Waiver requests are reviewed on a case-by-case basis. Only someone in the NCAA membership (an institution, conference or committee) can request a waiver. A waiver can be submitted in either of the following ways:
- The individual needing the waiver can find an institution or conference to submit a waiver request on their behalf. Institutions and conferences should have some familiarity with the waiver application process, but in most cases, they will not think of it in context of a prospective student-athlete. However, it would apply to the certification legislation that restricts the prospect’s participation. Just be aware that when you approach the institution/conference, they may initially be confused as to why someone associated with a prospective student-athlete would be contacting them about an SLR waiver. Information about the waiver process is available here using the following link: Legislative Relief Waivers (CLR/SLR) [Note: Only NCAA members will be able to access the link and they will have to be logged in to ncaa.org for the page to display].
- The individual needing the waiver can complete and submit the Adjoining State Waiver/Exception Application (via the button on the form). You will have to document in detail the extenuating circumstances that you believe justifies the need for a waiver/exception. If you need to send additional supporting documentation, it can be emailed to process-BBCert@ncaa.org.
The Basketball Certification staff will work with the liaison and chair of the Basketball Issues Committees to officially submit a waiver on behalf of the prospect, since committees are one of the bodies permitted to file a waiver request.
Adjoining State Waiver/Exception Application
Likelihood of Obtaining a Waiver
Historically, the relief from the strict application of the legislation has been be granted only in situations in which no permissible team exists that will allow a prospect the opportunity to participate in any NCAA-certified event. A waiver is usually not granted to allow an athlete to play with the team that they prefer to play with or to allow the athlete to attend specific NCAA-certified events, but to provide those who have no opportunity to participate in any NCAA-certified event a chance to participate.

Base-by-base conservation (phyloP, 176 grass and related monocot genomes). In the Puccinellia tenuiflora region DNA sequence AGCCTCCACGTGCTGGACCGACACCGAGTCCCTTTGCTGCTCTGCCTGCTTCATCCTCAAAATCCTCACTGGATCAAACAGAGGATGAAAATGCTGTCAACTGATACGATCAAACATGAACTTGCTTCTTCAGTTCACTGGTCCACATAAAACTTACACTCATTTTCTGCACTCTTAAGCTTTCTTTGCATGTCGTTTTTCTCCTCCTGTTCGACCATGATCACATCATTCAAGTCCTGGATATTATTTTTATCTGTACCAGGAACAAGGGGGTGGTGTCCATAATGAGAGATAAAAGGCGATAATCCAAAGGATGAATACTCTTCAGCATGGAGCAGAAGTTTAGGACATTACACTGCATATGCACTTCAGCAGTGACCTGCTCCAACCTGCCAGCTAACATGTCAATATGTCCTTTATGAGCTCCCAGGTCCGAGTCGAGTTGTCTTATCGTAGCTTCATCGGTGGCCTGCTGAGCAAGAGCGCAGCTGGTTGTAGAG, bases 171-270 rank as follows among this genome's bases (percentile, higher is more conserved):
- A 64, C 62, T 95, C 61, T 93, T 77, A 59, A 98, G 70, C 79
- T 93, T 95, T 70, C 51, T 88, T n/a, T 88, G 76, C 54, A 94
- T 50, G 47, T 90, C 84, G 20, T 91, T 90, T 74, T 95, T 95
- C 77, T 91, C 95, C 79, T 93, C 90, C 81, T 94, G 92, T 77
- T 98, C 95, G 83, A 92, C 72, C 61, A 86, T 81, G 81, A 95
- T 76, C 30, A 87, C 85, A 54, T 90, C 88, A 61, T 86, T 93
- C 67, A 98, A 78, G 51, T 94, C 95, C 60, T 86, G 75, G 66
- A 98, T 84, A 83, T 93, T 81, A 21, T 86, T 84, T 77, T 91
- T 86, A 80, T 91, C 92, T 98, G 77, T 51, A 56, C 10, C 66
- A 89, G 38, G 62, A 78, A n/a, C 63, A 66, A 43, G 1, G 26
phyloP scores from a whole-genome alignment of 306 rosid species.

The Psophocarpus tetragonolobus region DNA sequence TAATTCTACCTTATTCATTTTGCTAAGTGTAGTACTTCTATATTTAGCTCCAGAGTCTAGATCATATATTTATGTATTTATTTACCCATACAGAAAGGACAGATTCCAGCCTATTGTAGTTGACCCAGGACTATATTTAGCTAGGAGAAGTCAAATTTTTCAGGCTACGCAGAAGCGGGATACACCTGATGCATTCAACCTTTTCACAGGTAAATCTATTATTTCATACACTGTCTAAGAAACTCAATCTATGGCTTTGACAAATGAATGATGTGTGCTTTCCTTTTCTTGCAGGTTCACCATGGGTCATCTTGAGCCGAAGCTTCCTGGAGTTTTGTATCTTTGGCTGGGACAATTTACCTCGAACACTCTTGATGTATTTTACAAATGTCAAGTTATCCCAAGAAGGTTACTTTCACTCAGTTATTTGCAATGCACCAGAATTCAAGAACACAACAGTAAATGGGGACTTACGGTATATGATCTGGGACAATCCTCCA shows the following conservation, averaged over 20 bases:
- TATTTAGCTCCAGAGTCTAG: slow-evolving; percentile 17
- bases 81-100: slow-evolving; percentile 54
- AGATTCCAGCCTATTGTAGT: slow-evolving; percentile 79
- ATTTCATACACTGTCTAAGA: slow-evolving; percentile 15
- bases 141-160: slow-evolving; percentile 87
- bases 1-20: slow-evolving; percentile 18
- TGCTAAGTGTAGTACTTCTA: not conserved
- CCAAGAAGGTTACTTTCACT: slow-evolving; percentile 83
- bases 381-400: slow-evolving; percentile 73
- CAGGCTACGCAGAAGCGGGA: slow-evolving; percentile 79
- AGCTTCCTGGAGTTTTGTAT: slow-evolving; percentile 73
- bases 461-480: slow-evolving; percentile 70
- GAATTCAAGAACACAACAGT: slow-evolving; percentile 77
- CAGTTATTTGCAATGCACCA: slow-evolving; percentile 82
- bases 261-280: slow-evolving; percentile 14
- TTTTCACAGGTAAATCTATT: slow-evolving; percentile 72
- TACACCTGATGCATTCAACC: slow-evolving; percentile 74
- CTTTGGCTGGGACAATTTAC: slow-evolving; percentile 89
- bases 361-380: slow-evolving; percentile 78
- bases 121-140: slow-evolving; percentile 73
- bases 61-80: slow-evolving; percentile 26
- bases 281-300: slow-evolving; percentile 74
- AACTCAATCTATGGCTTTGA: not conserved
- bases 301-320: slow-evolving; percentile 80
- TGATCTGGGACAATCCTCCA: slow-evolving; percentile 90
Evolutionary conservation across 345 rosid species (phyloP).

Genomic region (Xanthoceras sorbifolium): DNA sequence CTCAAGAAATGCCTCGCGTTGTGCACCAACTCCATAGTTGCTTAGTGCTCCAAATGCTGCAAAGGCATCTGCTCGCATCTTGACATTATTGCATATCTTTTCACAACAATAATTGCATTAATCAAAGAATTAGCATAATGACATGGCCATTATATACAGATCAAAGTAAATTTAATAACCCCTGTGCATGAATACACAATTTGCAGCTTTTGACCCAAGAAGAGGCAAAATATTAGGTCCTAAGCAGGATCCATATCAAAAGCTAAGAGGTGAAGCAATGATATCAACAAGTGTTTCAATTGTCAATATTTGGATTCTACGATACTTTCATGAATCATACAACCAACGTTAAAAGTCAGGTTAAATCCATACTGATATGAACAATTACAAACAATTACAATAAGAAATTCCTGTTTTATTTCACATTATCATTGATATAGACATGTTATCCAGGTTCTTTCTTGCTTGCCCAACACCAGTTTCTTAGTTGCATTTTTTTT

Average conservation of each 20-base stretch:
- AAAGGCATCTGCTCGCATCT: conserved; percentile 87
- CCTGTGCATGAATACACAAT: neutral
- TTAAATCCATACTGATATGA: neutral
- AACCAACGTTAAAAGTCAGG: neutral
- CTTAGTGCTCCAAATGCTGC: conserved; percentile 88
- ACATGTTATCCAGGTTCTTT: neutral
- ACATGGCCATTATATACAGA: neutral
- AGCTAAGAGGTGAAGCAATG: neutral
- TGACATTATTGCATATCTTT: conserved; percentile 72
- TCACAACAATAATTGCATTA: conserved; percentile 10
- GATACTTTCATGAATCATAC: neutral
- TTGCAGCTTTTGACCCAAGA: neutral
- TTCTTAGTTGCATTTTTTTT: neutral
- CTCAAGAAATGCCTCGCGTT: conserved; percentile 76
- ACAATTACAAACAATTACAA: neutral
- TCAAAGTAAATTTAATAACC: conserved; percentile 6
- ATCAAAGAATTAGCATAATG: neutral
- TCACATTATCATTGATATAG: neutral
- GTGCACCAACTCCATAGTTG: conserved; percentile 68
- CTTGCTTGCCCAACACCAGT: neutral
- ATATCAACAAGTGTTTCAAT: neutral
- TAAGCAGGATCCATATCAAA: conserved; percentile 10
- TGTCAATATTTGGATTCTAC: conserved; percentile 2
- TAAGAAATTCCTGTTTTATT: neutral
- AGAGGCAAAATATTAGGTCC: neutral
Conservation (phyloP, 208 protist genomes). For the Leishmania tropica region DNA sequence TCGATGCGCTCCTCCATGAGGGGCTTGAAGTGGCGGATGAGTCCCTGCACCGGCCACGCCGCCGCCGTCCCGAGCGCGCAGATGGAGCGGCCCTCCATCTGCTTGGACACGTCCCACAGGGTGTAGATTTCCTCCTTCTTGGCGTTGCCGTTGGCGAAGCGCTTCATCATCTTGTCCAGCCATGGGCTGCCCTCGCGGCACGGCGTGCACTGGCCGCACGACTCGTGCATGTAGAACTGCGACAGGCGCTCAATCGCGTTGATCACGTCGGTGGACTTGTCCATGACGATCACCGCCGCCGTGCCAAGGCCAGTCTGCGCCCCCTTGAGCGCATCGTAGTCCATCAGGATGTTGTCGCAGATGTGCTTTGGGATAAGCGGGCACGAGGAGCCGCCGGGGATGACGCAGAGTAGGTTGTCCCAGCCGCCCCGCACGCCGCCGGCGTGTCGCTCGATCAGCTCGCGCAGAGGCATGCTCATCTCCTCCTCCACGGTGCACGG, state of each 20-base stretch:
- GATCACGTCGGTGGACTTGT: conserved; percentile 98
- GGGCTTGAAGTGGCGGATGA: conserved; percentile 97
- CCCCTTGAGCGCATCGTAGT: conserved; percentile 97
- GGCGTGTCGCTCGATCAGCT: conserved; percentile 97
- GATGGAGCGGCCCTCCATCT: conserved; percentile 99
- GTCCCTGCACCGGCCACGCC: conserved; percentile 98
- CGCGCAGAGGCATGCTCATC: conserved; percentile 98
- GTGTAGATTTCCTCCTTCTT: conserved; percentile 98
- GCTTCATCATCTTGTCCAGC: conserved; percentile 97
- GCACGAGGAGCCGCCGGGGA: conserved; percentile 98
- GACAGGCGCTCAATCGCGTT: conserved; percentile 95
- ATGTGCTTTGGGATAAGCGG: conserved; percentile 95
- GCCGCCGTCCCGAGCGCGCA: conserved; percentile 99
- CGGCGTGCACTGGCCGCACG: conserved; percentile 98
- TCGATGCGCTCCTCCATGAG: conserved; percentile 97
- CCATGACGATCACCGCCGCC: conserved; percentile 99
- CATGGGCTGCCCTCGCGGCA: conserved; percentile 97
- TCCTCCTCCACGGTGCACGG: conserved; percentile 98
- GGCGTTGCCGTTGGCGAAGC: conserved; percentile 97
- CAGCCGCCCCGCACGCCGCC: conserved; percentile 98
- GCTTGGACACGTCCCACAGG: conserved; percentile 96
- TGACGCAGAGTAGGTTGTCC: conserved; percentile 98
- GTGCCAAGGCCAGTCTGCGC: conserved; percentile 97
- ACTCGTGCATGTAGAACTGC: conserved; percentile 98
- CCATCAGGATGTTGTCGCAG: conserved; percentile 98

To date, there have been less than 10 waivers granted. Most waiver request are not approved because the committee is supportive of the strict application of the rule, but if you believe that one is warranted, you would be encouraged to start the wavier process as early as possible to allow for processing prior to scheduled participation.
What is a (Sub)Committee for Legislative Release (SLR) Waiver?
The NCAA Divisions I and III Subcommittees for Legislative Relief (SLR) and the NCAA Division II Committee for Legislative Relief (CLR) were created in 1993 as a response to the membership’s desire for more rules flexibility. These waiver groups were originally established as subcommittees of the NCAA Divisions I, II and III Management Councils to review the application of NCAA legislation in cases where the circumstances are extraordinary in nature (Divisions II and III NCAA Bylaw 22.214.171.124, Division I Bylaw 126.96.36.199).
In April 2008, the Administrative Review Subcommittee was renamed in each division as a result of governance structure changes:
• NCAA Division I Legislative Council Subcommittee for Legislative Relief (SLR).
• NCAA Division II Committee for Legislative Relief (CLR).
• NCAA Division III Management Council Subcommittee for Legislative Relief (SLR).
NCAA member institutions, conferences and committees/subcommittees may apply for a CLR/SLR waiver when no other committee/subcommittee has the authority to waive specific NCAA legislation for extenuating/extraordinary circumstances.